Motorola RAZR MAXX review
When the Motorola RAZR launched late last year, it had everything we wanted from an Android smartphone. It still stands up well today - six months on - though it has been surpassed by the HTC One X and looks to be trumped by the imminent Samsung Galaxy S3. Just nipping in first, Motorola has launched this variant of its handset, the new RAZR MAXX.
The MAXX is essentially identical to the current RAZR in every respect, bar one. Motorola has upgraded the battery from a more-than-respectable 1,750mAh to a huge 3,300mAh. It's a whopping 88% bigger, and is simply the biggest battery we've seen in a smartphone (and more than double the size of the current iPhone's).
Its performance in our battery test matched up to our high expectations. For the test we run a H.264 video on a continuous loop with headphones plugged in and the screen at half brightness. The original RAZR lasted for just shy of ten hours, and the MAXX came in at nineteen hours and 23 minutes, roughly in line with the size of the larger battery.
It may have been what we expected, but it's a still a stunning result. With a full battery charge, a RAZR MAXX would keep you entertained for the entire length of the longest scheduled flight on earth - an epic eighteen hours and 50 minutes from Newark to Singapore. Rather than set off half-way around the world, we did some more real-world testing over the weekend. Leaving work with the phone fully-charged on a Friday afternoon, the MAXX lasted a whole weekend of browsing, gaming, talking and texting. The battery was pretty much flat when we arrived back on Monday morning, but it’s the first smartphone we've used that can last multiple days.
Now, most of us will still insist on charging it every night. But even then this is a phone that won't run flat from constant gaming, or when reception is poor and the handset is constantly searching for a signal.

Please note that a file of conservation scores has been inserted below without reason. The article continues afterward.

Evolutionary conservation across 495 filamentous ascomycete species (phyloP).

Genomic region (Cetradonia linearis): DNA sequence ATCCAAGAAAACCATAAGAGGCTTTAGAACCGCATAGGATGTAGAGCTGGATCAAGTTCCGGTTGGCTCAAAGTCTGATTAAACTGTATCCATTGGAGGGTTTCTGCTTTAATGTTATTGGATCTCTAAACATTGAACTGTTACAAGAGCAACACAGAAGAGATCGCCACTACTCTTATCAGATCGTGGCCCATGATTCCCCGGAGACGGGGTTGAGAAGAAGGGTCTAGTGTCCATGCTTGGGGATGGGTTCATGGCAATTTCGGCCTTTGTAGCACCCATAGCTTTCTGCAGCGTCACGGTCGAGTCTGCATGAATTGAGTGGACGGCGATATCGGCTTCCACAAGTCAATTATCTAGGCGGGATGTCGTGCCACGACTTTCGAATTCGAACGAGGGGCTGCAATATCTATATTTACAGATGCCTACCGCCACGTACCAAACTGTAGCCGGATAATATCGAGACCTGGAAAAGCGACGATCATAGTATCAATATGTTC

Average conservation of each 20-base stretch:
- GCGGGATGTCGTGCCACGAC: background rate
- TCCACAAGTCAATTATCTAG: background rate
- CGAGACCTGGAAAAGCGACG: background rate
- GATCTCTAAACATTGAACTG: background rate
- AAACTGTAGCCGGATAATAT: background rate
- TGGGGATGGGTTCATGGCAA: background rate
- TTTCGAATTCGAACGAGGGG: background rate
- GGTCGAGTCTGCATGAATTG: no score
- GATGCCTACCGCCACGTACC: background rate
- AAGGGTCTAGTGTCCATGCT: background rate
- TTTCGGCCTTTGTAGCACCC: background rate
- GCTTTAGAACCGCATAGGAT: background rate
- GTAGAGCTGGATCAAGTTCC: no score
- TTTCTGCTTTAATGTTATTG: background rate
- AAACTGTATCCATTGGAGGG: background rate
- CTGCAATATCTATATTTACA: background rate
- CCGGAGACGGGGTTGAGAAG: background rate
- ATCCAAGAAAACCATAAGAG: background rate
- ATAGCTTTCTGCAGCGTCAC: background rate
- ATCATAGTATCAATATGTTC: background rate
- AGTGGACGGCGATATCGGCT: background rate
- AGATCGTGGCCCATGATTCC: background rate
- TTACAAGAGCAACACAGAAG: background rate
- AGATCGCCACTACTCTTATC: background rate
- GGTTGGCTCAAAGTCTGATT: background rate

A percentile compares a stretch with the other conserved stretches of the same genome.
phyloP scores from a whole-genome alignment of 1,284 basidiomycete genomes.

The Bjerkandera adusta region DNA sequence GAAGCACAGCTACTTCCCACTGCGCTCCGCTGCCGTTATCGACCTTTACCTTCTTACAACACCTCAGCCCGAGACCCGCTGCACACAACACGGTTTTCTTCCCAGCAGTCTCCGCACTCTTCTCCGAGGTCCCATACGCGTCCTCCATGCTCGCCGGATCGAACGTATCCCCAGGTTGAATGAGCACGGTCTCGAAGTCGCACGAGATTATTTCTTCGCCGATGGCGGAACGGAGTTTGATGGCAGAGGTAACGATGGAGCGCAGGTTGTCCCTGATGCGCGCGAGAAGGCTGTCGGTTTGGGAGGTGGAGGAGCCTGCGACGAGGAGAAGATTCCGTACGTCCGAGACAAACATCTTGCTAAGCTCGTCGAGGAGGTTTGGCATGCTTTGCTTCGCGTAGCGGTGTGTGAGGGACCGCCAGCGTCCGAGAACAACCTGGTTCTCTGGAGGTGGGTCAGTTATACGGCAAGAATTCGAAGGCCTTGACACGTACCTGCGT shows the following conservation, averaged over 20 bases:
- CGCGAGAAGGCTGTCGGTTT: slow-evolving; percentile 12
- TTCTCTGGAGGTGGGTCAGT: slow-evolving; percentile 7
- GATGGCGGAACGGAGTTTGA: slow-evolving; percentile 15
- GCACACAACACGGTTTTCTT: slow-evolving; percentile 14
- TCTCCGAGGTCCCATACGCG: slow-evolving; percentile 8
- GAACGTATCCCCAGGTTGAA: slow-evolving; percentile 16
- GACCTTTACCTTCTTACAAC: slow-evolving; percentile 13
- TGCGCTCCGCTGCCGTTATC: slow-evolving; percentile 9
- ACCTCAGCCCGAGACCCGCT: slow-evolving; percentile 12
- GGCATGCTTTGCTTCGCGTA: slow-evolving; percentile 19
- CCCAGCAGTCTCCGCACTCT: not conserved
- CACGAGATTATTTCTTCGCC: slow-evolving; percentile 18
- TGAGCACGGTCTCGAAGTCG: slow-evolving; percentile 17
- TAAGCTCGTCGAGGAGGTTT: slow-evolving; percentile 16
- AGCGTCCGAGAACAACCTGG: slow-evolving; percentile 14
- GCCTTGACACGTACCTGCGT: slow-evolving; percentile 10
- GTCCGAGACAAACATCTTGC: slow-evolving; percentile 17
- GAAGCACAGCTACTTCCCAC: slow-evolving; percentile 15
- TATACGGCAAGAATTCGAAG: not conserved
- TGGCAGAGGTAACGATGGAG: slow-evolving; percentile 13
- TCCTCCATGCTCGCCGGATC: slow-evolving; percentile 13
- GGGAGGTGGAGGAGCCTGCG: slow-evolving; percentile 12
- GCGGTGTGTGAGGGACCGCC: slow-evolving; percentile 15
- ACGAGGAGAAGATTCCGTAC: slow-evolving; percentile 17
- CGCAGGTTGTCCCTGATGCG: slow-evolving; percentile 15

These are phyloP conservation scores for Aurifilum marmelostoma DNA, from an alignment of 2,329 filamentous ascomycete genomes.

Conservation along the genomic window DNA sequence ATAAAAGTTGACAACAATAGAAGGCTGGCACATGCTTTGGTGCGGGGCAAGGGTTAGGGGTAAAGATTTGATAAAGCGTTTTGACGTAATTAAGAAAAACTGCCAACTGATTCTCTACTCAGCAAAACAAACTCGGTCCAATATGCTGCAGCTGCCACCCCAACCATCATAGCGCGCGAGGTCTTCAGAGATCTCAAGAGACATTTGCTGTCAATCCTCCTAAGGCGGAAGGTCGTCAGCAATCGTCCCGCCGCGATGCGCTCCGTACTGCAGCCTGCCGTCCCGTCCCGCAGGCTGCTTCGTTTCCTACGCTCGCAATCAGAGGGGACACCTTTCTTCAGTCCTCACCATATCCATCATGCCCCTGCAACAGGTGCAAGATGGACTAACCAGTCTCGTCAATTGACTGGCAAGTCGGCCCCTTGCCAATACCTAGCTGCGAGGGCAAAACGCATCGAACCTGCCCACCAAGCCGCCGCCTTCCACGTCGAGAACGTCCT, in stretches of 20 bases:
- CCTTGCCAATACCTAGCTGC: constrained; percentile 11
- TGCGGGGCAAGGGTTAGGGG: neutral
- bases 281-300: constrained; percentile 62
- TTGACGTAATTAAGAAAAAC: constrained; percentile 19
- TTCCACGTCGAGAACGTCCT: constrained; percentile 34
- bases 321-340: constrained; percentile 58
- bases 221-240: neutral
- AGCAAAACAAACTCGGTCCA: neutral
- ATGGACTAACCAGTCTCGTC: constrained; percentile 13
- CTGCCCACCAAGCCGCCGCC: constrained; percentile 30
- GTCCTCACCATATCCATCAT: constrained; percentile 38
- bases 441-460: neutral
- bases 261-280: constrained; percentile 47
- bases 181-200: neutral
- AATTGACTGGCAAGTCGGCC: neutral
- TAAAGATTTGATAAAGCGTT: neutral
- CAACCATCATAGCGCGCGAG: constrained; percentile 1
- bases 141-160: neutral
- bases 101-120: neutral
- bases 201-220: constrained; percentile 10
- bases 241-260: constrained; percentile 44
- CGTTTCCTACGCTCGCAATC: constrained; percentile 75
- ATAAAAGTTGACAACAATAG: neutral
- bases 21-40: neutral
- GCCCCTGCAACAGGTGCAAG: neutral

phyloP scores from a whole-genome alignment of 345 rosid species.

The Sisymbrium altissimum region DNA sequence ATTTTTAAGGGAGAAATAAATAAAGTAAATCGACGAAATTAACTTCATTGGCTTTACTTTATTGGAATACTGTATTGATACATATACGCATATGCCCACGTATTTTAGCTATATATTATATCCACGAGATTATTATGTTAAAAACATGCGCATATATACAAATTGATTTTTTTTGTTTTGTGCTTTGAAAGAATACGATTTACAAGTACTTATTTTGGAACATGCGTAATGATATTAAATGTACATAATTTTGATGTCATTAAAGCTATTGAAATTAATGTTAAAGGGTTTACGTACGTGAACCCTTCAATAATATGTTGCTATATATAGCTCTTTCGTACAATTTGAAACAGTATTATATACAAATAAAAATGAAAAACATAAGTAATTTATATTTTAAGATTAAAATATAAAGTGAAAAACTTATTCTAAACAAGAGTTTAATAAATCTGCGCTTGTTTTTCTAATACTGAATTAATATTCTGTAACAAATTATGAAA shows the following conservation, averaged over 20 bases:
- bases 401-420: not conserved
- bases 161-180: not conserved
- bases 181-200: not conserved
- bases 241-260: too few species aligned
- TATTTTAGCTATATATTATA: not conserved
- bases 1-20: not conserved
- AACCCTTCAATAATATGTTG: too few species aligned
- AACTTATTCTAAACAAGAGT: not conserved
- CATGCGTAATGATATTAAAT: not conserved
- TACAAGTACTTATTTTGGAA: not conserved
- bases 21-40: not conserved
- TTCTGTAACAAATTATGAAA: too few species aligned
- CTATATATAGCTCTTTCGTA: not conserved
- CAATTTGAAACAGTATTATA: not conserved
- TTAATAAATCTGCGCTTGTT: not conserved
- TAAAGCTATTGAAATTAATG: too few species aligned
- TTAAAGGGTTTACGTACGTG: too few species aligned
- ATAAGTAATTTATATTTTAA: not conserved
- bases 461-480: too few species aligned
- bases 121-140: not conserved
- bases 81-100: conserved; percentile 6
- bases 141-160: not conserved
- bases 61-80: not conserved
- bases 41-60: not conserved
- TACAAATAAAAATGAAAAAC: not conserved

There's really nothing else that compares to the MAXX in terms of battery size. Most current smartphones have batteries up to 1,800mAh in size (including the HTC One X). One notable exception is the upcoming Samsung Galaxy S3, which has a big 2,100mAh battery; though even that is dwarfed by the MAXX's, which is still 57% bigger. With both handsets using similar-sized OLED-based displays, we'd expect that differential to roughly show itself in our tests.
Screen brightness in endurance test
Nice to see a phone manufacturer designing for practicalities like battery life, durability, water resistance, even details like a scratch-proof surround to where the various bits plug in/out.
As to your battery endurace test, surely it should be conducted at a fixed absolute brightness level, rather than at the manufacturer's mid-point brightness? After all, we set our phone's screen brightness to what is suitable, without reference to where that point falls in each manufacturer's scheme. Mid-points could be very different between manufacturers, meaning that your endurance test result is as much an artefact of the manufacturer's mid-point as it is a product of the true battery life.
By dalerm on 24 May 2012
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